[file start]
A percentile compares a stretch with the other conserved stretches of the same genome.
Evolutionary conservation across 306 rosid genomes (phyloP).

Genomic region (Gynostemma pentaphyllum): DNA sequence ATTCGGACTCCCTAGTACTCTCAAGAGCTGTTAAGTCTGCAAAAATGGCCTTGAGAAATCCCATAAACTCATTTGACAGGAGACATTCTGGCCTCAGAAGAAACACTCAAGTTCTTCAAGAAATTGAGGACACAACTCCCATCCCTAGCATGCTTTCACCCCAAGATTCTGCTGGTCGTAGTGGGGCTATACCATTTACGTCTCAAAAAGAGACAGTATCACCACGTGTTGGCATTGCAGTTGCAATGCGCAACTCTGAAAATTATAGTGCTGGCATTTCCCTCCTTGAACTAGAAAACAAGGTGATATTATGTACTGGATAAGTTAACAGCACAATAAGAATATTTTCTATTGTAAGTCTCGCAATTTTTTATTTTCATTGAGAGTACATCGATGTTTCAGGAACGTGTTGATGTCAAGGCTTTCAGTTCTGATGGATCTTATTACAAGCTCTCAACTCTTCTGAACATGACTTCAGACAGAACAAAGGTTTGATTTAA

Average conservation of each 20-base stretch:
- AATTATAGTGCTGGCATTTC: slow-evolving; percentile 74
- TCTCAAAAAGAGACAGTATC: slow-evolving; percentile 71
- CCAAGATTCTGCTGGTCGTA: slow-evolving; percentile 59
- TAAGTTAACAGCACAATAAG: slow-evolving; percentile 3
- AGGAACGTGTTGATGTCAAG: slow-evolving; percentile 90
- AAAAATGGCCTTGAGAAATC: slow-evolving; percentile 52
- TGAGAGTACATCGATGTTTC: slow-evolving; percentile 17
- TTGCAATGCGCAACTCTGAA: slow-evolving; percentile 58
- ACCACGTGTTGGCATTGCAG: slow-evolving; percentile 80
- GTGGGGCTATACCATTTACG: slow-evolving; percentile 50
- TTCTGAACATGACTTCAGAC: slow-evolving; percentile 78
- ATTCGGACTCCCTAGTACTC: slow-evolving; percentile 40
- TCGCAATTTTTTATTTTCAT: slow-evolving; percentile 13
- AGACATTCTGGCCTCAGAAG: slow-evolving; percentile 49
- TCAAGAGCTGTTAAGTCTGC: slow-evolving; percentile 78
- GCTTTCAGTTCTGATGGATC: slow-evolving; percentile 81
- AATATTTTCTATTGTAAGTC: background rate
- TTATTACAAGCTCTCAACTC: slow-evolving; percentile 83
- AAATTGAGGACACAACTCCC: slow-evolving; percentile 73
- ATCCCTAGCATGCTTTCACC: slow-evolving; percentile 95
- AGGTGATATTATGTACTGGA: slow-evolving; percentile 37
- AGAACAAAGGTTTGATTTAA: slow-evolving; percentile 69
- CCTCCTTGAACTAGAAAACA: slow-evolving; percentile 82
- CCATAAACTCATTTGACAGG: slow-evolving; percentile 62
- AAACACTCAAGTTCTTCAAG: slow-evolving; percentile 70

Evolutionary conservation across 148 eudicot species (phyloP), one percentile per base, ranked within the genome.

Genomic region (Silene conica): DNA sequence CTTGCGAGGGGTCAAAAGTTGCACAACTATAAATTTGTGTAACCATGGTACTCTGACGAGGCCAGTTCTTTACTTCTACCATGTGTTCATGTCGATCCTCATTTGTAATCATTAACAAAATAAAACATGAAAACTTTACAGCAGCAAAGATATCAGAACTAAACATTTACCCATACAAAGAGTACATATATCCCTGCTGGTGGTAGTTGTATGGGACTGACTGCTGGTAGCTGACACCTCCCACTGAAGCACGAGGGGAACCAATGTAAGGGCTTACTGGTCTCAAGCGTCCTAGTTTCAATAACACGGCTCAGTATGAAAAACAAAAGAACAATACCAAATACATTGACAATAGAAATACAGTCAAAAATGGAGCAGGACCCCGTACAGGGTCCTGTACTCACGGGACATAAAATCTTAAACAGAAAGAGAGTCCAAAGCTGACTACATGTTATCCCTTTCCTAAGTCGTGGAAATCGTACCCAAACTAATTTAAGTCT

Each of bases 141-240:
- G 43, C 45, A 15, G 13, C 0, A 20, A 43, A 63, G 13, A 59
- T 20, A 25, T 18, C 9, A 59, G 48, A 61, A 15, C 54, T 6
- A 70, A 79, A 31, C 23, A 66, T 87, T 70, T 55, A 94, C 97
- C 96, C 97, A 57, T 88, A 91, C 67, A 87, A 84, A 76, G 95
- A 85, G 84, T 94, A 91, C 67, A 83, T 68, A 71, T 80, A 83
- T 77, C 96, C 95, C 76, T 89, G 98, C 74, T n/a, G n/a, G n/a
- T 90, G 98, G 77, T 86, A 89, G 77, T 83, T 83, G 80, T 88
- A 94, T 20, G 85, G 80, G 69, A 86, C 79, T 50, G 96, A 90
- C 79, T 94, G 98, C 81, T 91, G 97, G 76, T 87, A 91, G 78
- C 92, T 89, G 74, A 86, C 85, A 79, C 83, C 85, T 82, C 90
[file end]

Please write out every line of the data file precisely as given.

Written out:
A percentile compares a stretch with the other conserved stretches of the same genome.
Evolutionary conservation across 306 rosid genomes (phyloP).

Genomic region (Gynostemma pentaphyllum): DNA sequence ATTCGGACTCCCTAGTACTCTCAAGAGCTGTTAAGTCTGCAAAAATGGCCTTGAGAAATCCCATAAACTCATTTGACAGGAGACATTCTGGCCTCAGAAGAAACACTCAAGTTCTTCAAGAAATTGAGGACACAACTCCCATCCCTAGCATGCTTTCACCCCAAGATTCTGCTGGTCGTAGTGGGGCTATACCATTTACGTCTCAAAAAGAGACAGTATCACCACGTGTTGGCATTGCAGTTGCAATGCGCAACTCTGAAAATTATAGTGCTGGCATTTCCCTCCTTGAACTAGAAAACAAGGTGATATTATGTACTGGATAAGTTAACAGCACAATAAGAATATTTTCTATTGTAAGTCTCGCAATTTTTTATTTTCATTGAGAGTACATCGATGTTTCAGGAACGTGTTGATGTCAAGGCTTTCAGTTCTGATGGATCTTATTACAAGCTCTCAACTCTTCTGAACATGACTTCAGACAGAACAAAGGTTTGATTTAA

Average conservation of each 20-base stretch:
- AATTATAGTGCTGGCATTTC: slow-evolving; percentile 74
- TCTCAAAAAGAGACAGTATC: slow-evolving; percentile 71
- CCAAGATTCTGCTGGTCGTA: slow-evolving; percentile 59
- TAAGTTAACAGCACAATAAG: slow-evolving; percentile 3
- AGGAACGTGTTGATGTCAAG: slow-evolving; percentile 90
- AAAAATGGCCTTGAGAAATC: slow-evolving; percentile 52
- TGAGAGTACATCGATGTTTC: slow-evolving; percentile 17
- TTGCAATGCGCAACTCTGAA: slow-evolving; percentile 58
- ACCACGTGTTGGCATTGCAG: slow-evolving; percentile 80
- GTGGGGCTATACCATTTACG: slow-evolving; percentile 50
- TTCTGAACATGACTTCAGAC: slow-evolving; percentile 78
- ATTCGGACTCCCTAGTACTC: slow-evolving; percentile 40
- TCGCAATTTTTTATTTTCAT: slow-evolving; percentile 13
- AGACATTCTGGCCTCAGAAG: slow-evolving; percentile 49
- TCAAGAGCTGTTAAGTCTGC: slow-evolving; percentile 78
- GCTTTCAGTTCTGATGGATC: slow-evolving; percentile 81
- AATATTTTCTATTGTAAGTC: background rate
- TTATTACAAGCTCTCAACTC: slow-evolving; percentile 83
- AAATTGAGGACACAACTCCC: slow-evolving; percentile 73
- ATCCCTAGCATGCTTTCACC: slow-evolving; percentile 95
- AGGTGATATTATGTACTGGA: slow-evolving; percentile 37
- AGAACAAAGGTTTGATTTAA: slow-evolving; percentile 69
- CCTCCTTGAACTAGAAAACA: slow-evolving; percentile 82
- CCATAAACTCATTTGACAGG: slow-evolving; percentile 62
- AAACACTCAAGTTCTTCAAG: slow-evolving; percentile 70

Evolutionary conservation across 148 eudicot species (phyloP), one percentile per base, ranked within the genome.

Genomic region (Silene conica): DNA sequence CTTGCGAGGGGTCAAAAGTTGCACAACTATAAATTTGTGTAACCATGGTACTCTGACGAGGCCAGTTCTTTACTTCTACCATGTGTTCATGTCGATCCTCATTTGTAATCATTAACAAAATAAAACATGAAAACTTTACAGCAGCAAAGATATCAGAACTAAACATTTACCCATACAAAGAGTACATATATCCCTGCTGGTGGTAGTTGTATGGGACTGACTGCTGGTAGCTGACACCTCCCACTGAAGCACGAGGGGAACCAATGTAAGGGCTTACTGGTCTCAAGCGTCCTAGTTTCAATAACACGGCTCAGTATGAAAAACAAAAGAACAATACCAAATACATTGACAATAGAAATACAGTCAAAAATGGAGCAGGACCCCGTACAGGGTCCTGTACTCACGGGACATAAAATCTTAAACAGAAAGAGAGTCCAAAGCTGACTACATGTTATCCCTTTCCTAAGTCGTGGAAATCGTACCCAAACTAATTTAAGTCT

Each of bases 141-240:
- G 43, C 45, A 15, G 13, C 0, A 20, A 43, A 63, G 13, A 59
- T 20, A 25, T 18, C 9, A 59, G 48, A 61, A 15, C 54, T 6
- A 70, A 79, A 31, C 23, A 66, T 87, T 70, T 55, A 94, C 97
- C 96, C 97, A 57, T 88, A 91, C 67, A 87, A 84, A 76, G 95
- A 85, G 84, T 94, A 91, C 67, A 83, T 68, A 71, T 80, A 83
- T 77, C 96, C 95, C 76, T 89, G 98, C 74, T n/a, G n/a, G n/a
- T 90, G 98, G 77, T 86, A 89, G 77, T 83, T 83, G 80, T 88
- A 94, T 20, G 85, G 80, G 69, A 86, C 79, T 50, G 96, A 90
- C 79, T 94, G 98, C 81, T 91, G 97, G 76, T 87, A 91, G 78
- C 92, T 89, G 74, A 86, C 85, A 79, C 83, C 85, T 82, C 90